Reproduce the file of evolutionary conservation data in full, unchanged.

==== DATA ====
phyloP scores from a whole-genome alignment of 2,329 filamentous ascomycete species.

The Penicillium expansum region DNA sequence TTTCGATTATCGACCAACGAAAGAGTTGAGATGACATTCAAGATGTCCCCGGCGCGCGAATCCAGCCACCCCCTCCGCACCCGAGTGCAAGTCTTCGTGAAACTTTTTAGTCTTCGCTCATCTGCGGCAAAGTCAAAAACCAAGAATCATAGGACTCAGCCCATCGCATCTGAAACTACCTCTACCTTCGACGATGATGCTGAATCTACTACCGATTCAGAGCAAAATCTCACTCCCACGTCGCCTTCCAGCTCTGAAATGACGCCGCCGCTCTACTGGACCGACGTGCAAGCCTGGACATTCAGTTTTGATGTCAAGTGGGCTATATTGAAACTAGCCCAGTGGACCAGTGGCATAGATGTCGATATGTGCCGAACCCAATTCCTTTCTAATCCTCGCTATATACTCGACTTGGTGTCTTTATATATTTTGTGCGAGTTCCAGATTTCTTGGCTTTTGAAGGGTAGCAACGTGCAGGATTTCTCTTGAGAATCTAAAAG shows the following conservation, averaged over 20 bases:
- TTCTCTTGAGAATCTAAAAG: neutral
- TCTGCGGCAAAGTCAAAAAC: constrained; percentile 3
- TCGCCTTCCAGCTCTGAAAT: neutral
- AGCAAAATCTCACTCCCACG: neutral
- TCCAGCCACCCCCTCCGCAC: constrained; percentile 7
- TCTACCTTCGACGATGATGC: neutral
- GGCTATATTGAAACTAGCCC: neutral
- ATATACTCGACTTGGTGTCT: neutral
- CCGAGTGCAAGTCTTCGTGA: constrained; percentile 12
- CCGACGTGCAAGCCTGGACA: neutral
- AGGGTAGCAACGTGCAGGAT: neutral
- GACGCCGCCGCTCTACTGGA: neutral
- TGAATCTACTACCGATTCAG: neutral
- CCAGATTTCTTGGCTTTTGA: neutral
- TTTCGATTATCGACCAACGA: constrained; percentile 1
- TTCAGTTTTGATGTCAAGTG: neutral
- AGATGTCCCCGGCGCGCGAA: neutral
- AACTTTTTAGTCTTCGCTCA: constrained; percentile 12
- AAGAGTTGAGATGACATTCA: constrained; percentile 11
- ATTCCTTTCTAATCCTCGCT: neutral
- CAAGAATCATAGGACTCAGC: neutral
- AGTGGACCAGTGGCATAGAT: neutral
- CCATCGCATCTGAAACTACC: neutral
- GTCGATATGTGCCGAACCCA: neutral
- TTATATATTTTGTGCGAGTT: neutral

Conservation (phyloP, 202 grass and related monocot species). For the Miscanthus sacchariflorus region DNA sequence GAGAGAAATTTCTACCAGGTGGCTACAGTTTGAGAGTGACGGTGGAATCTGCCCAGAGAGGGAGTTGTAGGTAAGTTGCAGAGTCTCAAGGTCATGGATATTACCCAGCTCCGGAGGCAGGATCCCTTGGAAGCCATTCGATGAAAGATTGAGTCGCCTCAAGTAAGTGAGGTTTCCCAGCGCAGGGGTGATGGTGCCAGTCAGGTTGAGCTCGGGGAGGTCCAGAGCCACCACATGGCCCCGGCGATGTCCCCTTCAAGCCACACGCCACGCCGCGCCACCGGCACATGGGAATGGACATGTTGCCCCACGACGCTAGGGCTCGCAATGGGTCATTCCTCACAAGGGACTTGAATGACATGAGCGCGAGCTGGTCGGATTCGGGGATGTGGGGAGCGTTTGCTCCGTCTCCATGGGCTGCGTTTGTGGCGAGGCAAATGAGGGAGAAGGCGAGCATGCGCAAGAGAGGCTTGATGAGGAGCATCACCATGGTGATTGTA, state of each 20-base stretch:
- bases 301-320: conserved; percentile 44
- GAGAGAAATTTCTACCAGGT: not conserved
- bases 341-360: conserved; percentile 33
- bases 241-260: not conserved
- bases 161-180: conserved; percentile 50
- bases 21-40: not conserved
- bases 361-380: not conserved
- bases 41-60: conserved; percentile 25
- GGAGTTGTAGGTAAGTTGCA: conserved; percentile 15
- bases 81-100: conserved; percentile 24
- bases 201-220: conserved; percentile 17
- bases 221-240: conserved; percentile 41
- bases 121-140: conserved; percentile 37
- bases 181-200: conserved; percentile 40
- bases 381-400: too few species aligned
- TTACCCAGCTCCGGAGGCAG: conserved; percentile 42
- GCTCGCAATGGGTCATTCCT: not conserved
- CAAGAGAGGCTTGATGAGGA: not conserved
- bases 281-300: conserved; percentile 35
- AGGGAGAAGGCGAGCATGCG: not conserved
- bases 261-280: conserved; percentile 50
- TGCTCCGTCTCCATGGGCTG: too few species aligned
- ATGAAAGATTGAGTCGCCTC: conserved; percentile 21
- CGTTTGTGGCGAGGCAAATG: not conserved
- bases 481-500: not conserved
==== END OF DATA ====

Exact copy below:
phyloP scores from a whole-genome alignment of 2,329 filamentous ascomycete species.

The Penicillium expansum region DNA sequence TTTCGATTATCGACCAACGAAAGAGTTGAGATGACATTCAAGATGTCCCCGGCGCGCGAATCCAGCCACCCCCTCCGCACCCGAGTGCAAGTCTTCGTGAAACTTTTTAGTCTTCGCTCATCTGCGGCAAAGTCAAAAACCAAGAATCATAGGACTCAGCCCATCGCATCTGAAACTACCTCTACCTTCGACGATGATGCTGAATCTACTACCGATTCAGAGCAAAATCTCACTCCCACGTCGCCTTCCAGCTCTGAAATGACGCCGCCGCTCTACTGGACCGACGTGCAAGCCTGGACATTCAGTTTTGATGTCAAGTGGGCTATATTGAAACTAGCCCAGTGGACCAGTGGCATAGATGTCGATATGTGCCGAACCCAATTCCTTTCTAATCCTCGCTATATACTCGACTTGGTGTCTTTATATATTTTGTGCGAGTTCCAGATTTCTTGGCTTTTGAAGGGTAGCAACGTGCAGGATTTCTCTTGAGAATCTAAAAG shows the following conservation, averaged over 20 bases:
- TTCTCTTGAGAATCTAAAAG: neutral
- TCTGCGGCAAAGTCAAAAAC: constrained; percentile 3
- TCGCCTTCCAGCTCTGAAAT: neutral
- AGCAAAATCTCACTCCCACG: neutral
- TCCAGCCACCCCCTCCGCAC: constrained; percentile 7
- TCTACCTTCGACGATGATGC: neutral
- GGCTATATTGAAACTAGCCC: neutral
- ATATACTCGACTTGGTGTCT: neutral
- CCGAGTGCAAGTCTTCGTGA: constrained; percentile 12
- CCGACGTGCAAGCCTGGACA: neutral
- AGGGTAGCAACGTGCAGGAT: neutral
- GACGCCGCCGCTCTACTGGA: neutral
- TGAATCTACTACCGATTCAG: neutral
- CCAGATTTCTTGGCTTTTGA: neutral
- TTTCGATTATCGACCAACGA: constrained; percentile 1
- TTCAGTTTTGATGTCAAGTG: neutral
- AGATGTCCCCGGCGCGCGAA: neutral
- AACTTTTTAGTCTTCGCTCA: constrained; percentile 12
- AAGAGTTGAGATGACATTCA: constrained; percentile 11
- ATTCCTTTCTAATCCTCGCT: neutral
- CAAGAATCATAGGACTCAGC: neutral
- AGTGGACCAGTGGCATAGAT: neutral
- CCATCGCATCTGAAACTACC: neutral
- GTCGATATGTGCCGAACCCA: neutral
- TTATATATTTTGTGCGAGTT: neutral

Conservation (phyloP, 202 grass and related monocot species). For the Miscanthus sacchariflorus region DNA sequence GAGAGAAATTTCTACCAGGTGGCTACAGTTTGAGAGTGACGGTGGAATCTGCCCAGAGAGGGAGTTGTAGGTAAGTTGCAGAGTCTCAAGGTCATGGATATTACCCAGCTCCGGAGGCAGGATCCCTTGGAAGCCATTCGATGAAAGATTGAGTCGCCTCAAGTAAGTGAGGTTTCCCAGCGCAGGGGTGATGGTGCCAGTCAGGTTGAGCTCGGGGAGGTCCAGAGCCACCACATGGCCCCGGCGATGTCCCCTTCAAGCCACACGCCACGCCGCGCCACCGGCACATGGGAATGGACATGTTGCCCCACGACGCTAGGGCTCGCAATGGGTCATTCCTCACAAGGGACTTGAATGACATGAGCGCGAGCTGGTCGGATTCGGGGATGTGGGGAGCGTTTGCTCCGTCTCCATGGGCTGCGTTTGTGGCGAGGCAAATGAGGGAGAAGGCGAGCATGCGCAAGAGAGGCTTGATGAGGAGCATCACCATGGTGATTGTA, state of each 20-base stretch:
- bases 301-320: conserved; percentile 44
- GAGAGAAATTTCTACCAGGT: not conserved
- bases 341-360: conserved; percentile 33
- bases 241-260: not conserved
- bases 161-180: conserved; percentile 50
- bases 21-40: not conserved
- bases 361-380: not conserved
- bases 41-60: conserved; percentile 25
- GGAGTTGTAGGTAAGTTGCA: conserved; percentile 15
- bases 81-100: conserved; percentile 24
- bases 201-220: conserved; percentile 17
- bases 221-240: conserved; percentile 41
- bases 121-140: conserved; percentile 37
- bases 181-200: conserved; percentile 40
- bases 381-400: too few species aligned
- TTACCCAGCTCCGGAGGCAG: conserved; percentile 42
- GCTCGCAATGGGTCATTCCT: not conserved
- CAAGAGAGGCTTGATGAGGA: not conserved
- bases 281-300: conserved; percentile 35
- AGGGAGAAGGCGAGCATGCG: not conserved
- bases 261-280: conserved; percentile 50
- TGCTCCGTCTCCATGGGCTG: too few species aligned
- ATGAAAGATTGAGTCGCCTC: conserved; percentile 21
- CGTTTGTGGCGAGGCAAATG: not conserved
- bases 481-500: not conserved